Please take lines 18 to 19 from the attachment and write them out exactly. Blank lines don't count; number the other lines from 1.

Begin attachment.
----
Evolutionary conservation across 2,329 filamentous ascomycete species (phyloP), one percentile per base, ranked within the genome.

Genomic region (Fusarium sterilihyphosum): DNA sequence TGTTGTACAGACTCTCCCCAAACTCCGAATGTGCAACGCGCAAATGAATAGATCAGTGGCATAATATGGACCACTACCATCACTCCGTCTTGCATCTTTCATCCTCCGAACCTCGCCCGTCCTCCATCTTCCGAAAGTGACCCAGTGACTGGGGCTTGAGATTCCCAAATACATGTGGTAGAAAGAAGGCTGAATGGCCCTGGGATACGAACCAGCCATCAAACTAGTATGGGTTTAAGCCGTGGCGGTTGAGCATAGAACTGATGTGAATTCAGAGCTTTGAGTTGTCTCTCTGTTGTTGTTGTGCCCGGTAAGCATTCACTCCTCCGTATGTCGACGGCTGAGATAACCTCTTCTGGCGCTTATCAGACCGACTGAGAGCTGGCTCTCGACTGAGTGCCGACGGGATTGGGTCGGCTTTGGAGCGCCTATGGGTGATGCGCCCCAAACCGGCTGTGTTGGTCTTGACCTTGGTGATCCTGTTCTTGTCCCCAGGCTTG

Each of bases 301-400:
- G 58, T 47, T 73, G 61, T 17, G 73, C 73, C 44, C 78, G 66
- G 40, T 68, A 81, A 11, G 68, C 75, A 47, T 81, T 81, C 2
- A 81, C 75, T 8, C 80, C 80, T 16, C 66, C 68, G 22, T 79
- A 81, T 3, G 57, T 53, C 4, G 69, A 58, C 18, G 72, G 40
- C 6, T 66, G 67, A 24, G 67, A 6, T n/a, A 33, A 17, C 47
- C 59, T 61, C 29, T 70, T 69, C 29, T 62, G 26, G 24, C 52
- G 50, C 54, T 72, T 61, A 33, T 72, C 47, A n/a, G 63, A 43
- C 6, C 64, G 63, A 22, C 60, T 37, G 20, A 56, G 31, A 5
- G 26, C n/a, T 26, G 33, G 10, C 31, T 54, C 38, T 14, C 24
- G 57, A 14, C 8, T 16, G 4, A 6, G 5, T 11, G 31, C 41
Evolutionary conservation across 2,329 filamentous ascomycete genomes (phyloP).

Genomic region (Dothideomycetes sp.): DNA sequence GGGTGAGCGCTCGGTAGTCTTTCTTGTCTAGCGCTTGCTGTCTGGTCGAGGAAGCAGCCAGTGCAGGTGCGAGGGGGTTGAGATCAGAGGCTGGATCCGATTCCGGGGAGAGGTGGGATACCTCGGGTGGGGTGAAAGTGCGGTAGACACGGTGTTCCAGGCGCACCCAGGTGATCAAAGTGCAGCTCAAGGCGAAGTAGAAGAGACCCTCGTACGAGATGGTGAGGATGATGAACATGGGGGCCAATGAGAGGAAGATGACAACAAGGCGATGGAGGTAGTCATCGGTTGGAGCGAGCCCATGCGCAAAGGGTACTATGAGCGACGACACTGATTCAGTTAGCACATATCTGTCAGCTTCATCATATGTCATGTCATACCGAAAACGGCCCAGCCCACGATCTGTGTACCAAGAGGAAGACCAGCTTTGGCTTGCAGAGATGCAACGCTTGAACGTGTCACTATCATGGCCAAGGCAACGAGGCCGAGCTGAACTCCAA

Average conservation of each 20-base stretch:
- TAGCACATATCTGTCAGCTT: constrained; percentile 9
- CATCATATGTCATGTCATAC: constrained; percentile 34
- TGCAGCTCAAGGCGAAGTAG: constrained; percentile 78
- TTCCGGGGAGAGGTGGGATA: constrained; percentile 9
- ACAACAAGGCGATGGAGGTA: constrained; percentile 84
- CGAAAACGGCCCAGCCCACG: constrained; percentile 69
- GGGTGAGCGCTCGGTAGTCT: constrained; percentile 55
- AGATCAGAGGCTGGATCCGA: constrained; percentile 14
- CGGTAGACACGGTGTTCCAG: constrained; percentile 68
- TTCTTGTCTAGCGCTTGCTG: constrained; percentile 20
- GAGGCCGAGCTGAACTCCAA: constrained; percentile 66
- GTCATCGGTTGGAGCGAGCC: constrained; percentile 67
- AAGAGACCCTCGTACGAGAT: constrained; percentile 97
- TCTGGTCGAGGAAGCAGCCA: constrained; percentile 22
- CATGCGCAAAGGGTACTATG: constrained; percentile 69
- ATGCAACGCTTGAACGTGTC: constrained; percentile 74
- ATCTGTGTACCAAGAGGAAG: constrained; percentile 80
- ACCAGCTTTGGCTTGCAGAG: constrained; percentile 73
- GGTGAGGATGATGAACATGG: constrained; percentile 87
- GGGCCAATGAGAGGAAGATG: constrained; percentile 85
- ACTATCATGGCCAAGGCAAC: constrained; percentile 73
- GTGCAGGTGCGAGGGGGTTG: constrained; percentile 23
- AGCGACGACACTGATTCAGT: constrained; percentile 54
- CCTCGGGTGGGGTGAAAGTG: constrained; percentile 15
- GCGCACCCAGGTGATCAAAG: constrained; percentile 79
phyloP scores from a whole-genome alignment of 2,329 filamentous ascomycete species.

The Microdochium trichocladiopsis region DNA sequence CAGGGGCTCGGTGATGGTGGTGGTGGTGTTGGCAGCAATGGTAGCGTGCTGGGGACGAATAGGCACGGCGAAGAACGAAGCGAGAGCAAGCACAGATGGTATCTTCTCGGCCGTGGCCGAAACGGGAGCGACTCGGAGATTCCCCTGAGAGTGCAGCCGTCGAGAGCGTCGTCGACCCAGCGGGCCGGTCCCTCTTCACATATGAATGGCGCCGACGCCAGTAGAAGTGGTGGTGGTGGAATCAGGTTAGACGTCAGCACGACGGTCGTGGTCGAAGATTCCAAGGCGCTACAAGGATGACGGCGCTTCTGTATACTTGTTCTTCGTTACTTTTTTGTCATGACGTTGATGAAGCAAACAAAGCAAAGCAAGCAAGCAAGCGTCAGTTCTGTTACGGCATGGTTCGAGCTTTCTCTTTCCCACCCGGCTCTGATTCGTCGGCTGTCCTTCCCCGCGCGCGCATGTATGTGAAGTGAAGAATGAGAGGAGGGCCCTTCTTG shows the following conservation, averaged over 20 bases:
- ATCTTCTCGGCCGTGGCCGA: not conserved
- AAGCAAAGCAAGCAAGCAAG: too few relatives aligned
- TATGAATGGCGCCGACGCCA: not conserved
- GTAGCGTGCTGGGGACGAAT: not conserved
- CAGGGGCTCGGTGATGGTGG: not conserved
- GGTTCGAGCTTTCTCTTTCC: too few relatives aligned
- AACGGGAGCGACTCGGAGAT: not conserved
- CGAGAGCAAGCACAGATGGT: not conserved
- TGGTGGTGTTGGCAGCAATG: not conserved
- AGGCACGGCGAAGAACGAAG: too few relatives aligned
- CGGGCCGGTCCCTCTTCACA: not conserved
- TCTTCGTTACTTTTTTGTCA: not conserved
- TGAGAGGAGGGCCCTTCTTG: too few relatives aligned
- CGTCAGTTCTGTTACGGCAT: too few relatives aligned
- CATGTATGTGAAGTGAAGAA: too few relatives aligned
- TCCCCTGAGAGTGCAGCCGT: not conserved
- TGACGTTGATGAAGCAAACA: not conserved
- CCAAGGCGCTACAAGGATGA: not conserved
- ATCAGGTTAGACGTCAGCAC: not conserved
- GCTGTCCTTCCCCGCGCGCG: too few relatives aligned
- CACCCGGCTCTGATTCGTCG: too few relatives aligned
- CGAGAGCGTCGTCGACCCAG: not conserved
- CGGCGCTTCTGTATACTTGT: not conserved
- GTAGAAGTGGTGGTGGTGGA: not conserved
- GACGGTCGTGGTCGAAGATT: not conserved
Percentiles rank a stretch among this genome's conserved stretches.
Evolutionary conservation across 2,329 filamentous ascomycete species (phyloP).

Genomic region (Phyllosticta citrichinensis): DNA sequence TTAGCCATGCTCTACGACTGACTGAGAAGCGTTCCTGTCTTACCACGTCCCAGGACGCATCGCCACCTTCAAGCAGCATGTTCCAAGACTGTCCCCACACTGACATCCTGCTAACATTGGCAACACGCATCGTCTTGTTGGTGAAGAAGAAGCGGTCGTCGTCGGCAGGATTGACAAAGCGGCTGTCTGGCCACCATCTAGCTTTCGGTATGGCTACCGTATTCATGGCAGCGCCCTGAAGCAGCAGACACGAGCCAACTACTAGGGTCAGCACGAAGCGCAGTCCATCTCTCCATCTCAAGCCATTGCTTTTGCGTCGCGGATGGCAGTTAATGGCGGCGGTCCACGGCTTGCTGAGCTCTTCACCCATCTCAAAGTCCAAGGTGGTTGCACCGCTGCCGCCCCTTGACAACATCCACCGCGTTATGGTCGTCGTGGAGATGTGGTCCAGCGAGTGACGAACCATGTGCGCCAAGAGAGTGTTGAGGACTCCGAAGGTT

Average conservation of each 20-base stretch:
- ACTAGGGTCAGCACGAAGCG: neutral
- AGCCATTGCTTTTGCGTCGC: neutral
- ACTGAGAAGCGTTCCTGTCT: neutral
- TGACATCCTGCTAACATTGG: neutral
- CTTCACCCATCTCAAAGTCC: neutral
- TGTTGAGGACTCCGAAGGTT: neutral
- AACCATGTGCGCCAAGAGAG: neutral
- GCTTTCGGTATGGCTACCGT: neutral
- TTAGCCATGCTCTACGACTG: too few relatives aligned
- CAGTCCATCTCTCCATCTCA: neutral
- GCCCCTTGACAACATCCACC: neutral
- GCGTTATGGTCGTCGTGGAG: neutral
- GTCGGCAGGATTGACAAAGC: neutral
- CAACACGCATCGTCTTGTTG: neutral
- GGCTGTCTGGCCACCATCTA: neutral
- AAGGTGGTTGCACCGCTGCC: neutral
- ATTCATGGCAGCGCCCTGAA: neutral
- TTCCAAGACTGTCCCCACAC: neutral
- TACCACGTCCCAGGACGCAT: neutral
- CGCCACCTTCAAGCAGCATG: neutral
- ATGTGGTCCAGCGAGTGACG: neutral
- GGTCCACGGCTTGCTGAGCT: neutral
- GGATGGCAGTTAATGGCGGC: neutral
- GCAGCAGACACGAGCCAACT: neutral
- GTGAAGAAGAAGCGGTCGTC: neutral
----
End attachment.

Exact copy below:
- CATCATATGTCATGTCATAC: constrained; percentile 34
- TGCAGCTCAAGGCGAAGTAG: constrained; percentile 78